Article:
If you haven’t heard from them yet, expect this to change soon as their first episode of The Gallery: Call of the Starseed officially launched on the HTC/Vive on April 5th 2016.
The Gallery channels inspiration from dark fantasy adventure films of the 1980s such as Goonies or Labyrinth, filled with environments and mechanics specifically crafted for virtual reality with full motion-control and room-scale. Players traverse richly detailed VR environments such as derelict beaches, abandoned sewers, quirky laboratories, in one of the first commercially announced, fantasy adventure VR game franchises.
While the inception of the game started with three people in a garage in 2012, it quickly expanded to a team of 15 of VR enthusiasts/believers including AAA talent from Bioware, EA, Radical and Riot. Cloudhead currently consists of a producer, creative director, narrative designer, cinematic designer, game designer, 3 programmers, 1 animator, 1 3-D artist, audio lead, business developer, communications lead, general manager, and general accounting. In addition, several positions were contracted over the course of the production as well.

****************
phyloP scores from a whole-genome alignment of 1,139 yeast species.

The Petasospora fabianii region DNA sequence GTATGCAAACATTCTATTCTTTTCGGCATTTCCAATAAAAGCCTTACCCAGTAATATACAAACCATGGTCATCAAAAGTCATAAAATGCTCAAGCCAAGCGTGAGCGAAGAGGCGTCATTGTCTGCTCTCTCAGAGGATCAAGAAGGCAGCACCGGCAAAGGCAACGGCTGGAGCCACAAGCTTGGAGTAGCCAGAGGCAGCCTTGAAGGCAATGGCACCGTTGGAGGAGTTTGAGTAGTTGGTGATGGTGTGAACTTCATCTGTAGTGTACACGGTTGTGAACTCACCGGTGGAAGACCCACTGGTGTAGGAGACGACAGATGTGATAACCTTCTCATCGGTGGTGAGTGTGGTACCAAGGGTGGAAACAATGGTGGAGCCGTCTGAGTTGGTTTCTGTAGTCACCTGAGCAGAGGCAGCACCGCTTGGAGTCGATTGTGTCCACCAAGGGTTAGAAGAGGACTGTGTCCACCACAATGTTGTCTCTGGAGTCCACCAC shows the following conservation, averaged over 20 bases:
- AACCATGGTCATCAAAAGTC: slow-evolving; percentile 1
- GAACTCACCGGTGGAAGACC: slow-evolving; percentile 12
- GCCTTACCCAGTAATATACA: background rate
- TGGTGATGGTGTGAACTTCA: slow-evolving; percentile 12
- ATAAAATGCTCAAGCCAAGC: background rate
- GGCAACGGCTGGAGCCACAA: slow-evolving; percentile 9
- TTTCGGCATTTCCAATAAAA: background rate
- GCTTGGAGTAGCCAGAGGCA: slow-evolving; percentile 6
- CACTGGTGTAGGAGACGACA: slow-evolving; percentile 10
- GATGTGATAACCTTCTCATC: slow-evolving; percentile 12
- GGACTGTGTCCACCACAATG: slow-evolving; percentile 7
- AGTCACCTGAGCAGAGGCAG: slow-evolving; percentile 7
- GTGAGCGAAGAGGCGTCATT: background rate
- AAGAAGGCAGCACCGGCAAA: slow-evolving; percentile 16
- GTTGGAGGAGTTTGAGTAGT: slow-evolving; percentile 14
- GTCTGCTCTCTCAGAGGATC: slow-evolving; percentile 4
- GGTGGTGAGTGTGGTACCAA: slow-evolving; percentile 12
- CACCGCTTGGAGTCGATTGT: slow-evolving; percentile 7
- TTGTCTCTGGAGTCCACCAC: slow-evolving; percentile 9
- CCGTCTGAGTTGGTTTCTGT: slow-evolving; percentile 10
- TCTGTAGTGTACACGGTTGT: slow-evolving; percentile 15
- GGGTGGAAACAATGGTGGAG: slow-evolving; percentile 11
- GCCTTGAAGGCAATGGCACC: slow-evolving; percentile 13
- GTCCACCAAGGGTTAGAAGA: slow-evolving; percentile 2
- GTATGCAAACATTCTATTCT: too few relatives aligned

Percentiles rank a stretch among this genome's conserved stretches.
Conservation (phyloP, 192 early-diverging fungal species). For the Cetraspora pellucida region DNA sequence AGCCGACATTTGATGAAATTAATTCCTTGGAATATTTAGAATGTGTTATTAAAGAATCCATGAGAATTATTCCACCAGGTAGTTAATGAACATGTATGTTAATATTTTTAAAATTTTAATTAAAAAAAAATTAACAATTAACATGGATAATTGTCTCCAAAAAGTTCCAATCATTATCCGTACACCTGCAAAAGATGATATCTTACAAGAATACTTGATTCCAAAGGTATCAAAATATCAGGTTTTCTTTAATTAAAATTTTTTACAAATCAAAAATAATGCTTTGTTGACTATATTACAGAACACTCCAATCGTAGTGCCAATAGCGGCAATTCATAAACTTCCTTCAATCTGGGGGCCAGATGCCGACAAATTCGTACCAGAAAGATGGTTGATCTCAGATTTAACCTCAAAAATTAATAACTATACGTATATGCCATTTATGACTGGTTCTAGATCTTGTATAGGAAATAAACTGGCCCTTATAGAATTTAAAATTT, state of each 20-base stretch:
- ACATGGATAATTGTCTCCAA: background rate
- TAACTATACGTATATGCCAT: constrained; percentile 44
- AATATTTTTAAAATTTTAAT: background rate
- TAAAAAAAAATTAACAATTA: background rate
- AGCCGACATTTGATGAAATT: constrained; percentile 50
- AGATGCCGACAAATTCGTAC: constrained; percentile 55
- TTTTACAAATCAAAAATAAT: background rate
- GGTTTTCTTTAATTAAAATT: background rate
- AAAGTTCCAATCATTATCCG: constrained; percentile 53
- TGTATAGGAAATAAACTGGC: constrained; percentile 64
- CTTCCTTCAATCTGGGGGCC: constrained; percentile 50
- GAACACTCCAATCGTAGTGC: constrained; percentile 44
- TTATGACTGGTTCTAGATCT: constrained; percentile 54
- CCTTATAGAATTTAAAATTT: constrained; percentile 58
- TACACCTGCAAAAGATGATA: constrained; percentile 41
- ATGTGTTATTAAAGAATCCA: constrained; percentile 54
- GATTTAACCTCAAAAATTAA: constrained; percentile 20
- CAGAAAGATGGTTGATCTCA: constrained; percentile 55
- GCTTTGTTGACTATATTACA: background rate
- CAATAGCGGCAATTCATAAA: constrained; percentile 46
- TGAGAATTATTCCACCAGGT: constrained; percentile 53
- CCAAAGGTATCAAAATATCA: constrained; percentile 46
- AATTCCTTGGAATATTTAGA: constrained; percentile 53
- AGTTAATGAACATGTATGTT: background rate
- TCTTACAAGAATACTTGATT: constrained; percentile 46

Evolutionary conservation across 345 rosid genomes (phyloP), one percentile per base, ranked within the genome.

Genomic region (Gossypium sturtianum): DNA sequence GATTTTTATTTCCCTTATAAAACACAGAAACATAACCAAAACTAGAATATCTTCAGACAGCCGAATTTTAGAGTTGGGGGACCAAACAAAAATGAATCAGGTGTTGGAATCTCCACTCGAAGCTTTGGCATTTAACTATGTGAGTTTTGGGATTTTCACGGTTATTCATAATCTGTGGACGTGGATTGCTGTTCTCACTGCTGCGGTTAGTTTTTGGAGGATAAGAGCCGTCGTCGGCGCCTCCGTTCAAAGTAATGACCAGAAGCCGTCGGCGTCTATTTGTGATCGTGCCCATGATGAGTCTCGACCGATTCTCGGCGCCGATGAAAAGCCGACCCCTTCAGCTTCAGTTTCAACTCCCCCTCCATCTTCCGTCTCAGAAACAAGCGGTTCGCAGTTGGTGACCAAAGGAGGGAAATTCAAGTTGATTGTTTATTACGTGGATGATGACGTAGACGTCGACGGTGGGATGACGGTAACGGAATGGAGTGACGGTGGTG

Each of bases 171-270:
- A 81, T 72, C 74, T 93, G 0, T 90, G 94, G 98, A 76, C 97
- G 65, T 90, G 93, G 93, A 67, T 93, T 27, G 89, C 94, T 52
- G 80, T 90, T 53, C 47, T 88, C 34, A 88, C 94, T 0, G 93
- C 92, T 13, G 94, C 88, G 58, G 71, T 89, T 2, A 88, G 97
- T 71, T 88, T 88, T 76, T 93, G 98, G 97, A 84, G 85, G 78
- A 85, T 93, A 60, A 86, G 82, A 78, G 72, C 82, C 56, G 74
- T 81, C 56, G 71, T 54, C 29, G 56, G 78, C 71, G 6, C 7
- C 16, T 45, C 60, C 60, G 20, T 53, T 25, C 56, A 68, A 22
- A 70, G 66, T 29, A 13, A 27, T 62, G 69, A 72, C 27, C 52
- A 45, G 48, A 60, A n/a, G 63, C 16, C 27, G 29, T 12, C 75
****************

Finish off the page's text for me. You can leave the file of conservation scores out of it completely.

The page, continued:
Although the project significantly grew in scope, back in 2012 Cloudhead was working off a concept fit for a Kickstarter. With already 4 months into preproduction, a Kickstarter seemed to be sufficient to get the job done. Up to then, all funding for the project came out of their own pockets and on good faith.
Good faith, according to the previously mentioned formula, was already worth between $46,848 and $76,655 at this point. The Kickstarter, with a goal of $65,000, was supposed to take care of the rest. But the project grew and grew.
With VR Hardware makers pushing dates and expanding capabilities every three months or so, It became painfully clear that in order to give players the best possible experience, they were going to have to find more money. After all, a bad video game is eventually just a bad video game, where a bad VR experience is actually a physically unpleasant nightmare and most likely the end of your game dev career.
Instead of throwing in the towel, now an all too common occurrence, Cloudhead Games dug in and boldly expanded their ambition. In the end, their Kickstarter funds only represented around 5% of their total budget, which is now tipping close to the $2,000,000 mark.
Cloudhead: We were constantly under the gun to innovate and find solutions to problems that didn’t exist before. In an industry that is known for “crunching” we were certainly no exception, 12-16 hour days were common over the 3 years, and if we weren’t working on the game we were on the road trying to convince the world that VR was a big deal and worth paying attention to.